Bulk/Group Orders, Specific Color Matching, Larger Variety of Products
Screen printing is probably what you think of when you think about t-shirt printing. It's the traditional t-shirt printing method in which each color in a design is separated out and burned to individual fine-mesh screens. Ink is then transferred to the shirt through the screen. Teams, organizations, and businesses usually opt for screen printing because it's extremely cost-effective for printing large custom apparel orders.
How does it work?
The first thing we do is separate out the colors in your logo or design using graphic software. A mesh stencil (screen) is then created for each color in the design (keep that in mind when ordering screen prints because each color adds to the cost). To create the stencil, we begin by coating the fine mesh screen with an emulsion. Once dried, we "burn" the artwork into the screen by exposing it to a bright light. We now have a screen for each color in the design which are then used as stencils for printing onto the product.
Now that we have our screens we need our ink. Similar to what you’d see in a paint store, ink is mixed for each color in the design. Screen printing allows for much more exact color matching than other print methods. Ink is placed on its appropriate screen and then we squeegee ink through the mesh screen onto the shirt. The colors are layered on top of one another to create the final design. The final step involves running your shirt through a large dryer to "cure" the ink and prevent it from washing out.
Why choose screen printing?
Screen printing is the perfect print method for large orders, unique products, prints requiring vibrant or specialty inks, or color matching specific Pantone values. Screen printing has fewer limitations as to what products and materials can be printed on. The fast run times can make it a very economical option for large orders. However, the labor intensive setup can make it expensive for small runs.
Small Runs, Full Color Photos, Quick Turnaround
Digital printing involves printing a digital image directly onto the shirt or product. It is a newer technology that functions similar to your home inkjet printer. Special CMYK inks are mixed to create the colors in your design. of this, there is no limitation to the number of colors in your design. This makes digital printing a great option for printing photographs and other intricate artwork.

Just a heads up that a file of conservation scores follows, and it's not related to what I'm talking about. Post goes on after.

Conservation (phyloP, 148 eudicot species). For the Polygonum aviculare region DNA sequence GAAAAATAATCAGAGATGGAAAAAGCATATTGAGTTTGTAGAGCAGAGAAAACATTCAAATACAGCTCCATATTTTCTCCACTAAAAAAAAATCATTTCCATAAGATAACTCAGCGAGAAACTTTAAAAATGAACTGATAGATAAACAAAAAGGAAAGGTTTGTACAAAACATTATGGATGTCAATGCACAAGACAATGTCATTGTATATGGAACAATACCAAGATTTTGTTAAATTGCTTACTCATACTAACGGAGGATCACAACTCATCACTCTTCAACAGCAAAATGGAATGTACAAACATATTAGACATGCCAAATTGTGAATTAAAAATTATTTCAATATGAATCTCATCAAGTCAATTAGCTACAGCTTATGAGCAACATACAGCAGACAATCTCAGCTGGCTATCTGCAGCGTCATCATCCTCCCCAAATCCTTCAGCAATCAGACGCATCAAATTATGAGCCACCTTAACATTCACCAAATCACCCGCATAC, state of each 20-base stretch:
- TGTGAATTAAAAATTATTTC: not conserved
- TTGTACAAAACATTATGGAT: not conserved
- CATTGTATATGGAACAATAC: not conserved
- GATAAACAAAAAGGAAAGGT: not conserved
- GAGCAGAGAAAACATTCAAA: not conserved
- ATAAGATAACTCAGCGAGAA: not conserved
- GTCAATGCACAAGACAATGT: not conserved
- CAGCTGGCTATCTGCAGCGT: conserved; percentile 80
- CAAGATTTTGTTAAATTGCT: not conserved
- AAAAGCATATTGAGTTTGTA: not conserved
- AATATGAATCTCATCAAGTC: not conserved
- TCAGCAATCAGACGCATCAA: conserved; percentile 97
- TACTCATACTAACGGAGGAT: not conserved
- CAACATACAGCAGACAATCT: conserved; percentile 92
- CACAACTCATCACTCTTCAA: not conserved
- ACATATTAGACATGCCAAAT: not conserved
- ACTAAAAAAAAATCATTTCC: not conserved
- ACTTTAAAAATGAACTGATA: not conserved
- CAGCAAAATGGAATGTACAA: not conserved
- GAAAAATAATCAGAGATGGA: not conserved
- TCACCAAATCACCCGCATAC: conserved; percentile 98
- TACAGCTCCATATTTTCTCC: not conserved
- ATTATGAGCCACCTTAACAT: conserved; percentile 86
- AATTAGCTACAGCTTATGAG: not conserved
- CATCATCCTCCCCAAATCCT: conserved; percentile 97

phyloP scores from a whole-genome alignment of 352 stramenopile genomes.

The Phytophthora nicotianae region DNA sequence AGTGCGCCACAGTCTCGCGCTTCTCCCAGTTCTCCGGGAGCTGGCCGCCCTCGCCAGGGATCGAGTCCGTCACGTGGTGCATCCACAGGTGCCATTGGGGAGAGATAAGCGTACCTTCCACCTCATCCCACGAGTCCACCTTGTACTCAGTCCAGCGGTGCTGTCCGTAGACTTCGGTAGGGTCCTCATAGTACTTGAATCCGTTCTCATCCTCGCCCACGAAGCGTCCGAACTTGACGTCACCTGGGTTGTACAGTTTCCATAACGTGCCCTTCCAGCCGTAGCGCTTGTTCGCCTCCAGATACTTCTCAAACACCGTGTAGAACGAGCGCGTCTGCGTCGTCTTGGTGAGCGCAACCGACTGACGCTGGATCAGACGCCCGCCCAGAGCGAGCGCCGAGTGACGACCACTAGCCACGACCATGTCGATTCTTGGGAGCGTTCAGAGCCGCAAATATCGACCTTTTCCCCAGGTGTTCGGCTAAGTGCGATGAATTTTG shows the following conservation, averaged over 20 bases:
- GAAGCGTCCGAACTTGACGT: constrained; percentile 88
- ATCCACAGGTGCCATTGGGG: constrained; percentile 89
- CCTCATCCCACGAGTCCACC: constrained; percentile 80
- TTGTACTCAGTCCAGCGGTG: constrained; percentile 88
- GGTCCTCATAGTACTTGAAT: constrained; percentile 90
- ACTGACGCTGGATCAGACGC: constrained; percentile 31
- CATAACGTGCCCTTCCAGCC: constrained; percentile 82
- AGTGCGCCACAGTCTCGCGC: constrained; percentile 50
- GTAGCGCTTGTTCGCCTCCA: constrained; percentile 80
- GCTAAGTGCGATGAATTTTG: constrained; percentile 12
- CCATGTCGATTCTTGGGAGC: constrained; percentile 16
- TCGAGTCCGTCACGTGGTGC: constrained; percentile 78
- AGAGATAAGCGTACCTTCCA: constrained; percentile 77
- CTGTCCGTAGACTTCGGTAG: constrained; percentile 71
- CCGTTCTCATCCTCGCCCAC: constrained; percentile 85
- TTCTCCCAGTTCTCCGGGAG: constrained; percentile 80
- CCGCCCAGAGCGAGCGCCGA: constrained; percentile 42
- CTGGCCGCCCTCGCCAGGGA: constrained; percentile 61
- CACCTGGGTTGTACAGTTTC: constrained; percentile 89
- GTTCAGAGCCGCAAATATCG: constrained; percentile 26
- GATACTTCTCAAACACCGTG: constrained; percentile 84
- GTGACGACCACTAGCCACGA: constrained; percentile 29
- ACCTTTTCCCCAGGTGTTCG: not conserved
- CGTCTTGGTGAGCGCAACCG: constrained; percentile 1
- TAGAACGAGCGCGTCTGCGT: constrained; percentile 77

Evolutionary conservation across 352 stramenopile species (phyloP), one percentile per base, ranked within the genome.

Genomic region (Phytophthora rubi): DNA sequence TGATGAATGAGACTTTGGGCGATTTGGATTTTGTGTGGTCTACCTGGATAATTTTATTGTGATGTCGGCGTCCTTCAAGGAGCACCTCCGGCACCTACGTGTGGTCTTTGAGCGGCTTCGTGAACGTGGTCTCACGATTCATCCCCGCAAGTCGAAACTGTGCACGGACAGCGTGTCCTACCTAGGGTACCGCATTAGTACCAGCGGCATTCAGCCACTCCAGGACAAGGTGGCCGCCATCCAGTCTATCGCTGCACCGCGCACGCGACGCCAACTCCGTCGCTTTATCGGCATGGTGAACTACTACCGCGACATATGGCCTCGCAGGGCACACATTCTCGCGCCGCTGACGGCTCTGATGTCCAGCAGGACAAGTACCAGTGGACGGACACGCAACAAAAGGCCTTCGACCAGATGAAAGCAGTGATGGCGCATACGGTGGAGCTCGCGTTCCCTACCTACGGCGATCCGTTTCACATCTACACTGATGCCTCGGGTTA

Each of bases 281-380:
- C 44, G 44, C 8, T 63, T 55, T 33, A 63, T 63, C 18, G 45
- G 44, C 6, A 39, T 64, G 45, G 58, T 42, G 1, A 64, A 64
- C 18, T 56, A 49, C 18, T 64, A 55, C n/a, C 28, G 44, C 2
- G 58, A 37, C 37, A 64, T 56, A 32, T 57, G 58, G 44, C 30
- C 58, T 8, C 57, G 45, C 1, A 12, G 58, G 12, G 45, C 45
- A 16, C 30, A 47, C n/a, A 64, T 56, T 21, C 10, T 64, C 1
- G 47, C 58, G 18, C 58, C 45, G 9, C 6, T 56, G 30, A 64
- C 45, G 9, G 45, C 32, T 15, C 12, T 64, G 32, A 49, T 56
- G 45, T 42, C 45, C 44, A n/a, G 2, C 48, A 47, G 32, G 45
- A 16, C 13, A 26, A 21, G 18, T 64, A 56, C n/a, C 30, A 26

The cost per print is higher than traditional screen printing. However, by avoiding the high setup costs of screen printing, digital printing is much more cost effective for smaller orders (or even a single shirt).
How does it work?
The t-shirt is loaded into an oversized "inkjet" printer. A combination of white and CMYK inks are laid onto the shirt to create the design. Once the print has finished, the shirt is cured using heat to prevent the design from washing out.
Digital printing is perfect for smaller quantities, higher detail, and quick turnaround times.
Embroidery is the process of sewing a design or logo onto a product with thread. It is typically used to add logos or designs to polos, jackets, and hats.
How does it work?
Embroidery is an age-old process of weaving a design onto fabric using a thread and needle. Today, instead of someone actually sewing a design by hand, a digital file is created that tells a machine how and where to put each stitch. Embroidery works best with simple, low color count logos or artwork. Photographs and artwork with fine detail or small lettering usually can not be embroidered. We'll be sure to contact you if this is the case and recommend ways we can alter your design or suggest other alternatives.
After we receive your order and review your artwork, the first step in the process is to "digitize" your design. This just means we are creating a digital file that contains instructions on how to stitch your artwork. Once digitized, the file is send to the embroidery machine and the design will be sewn out onto the product. Embroidered logos generally use between 5,000 - 10,000 stitches to create your design. Very intricate indeed!
Digitizing your logo is a time consuming process so embroidery is more economical for larger orders.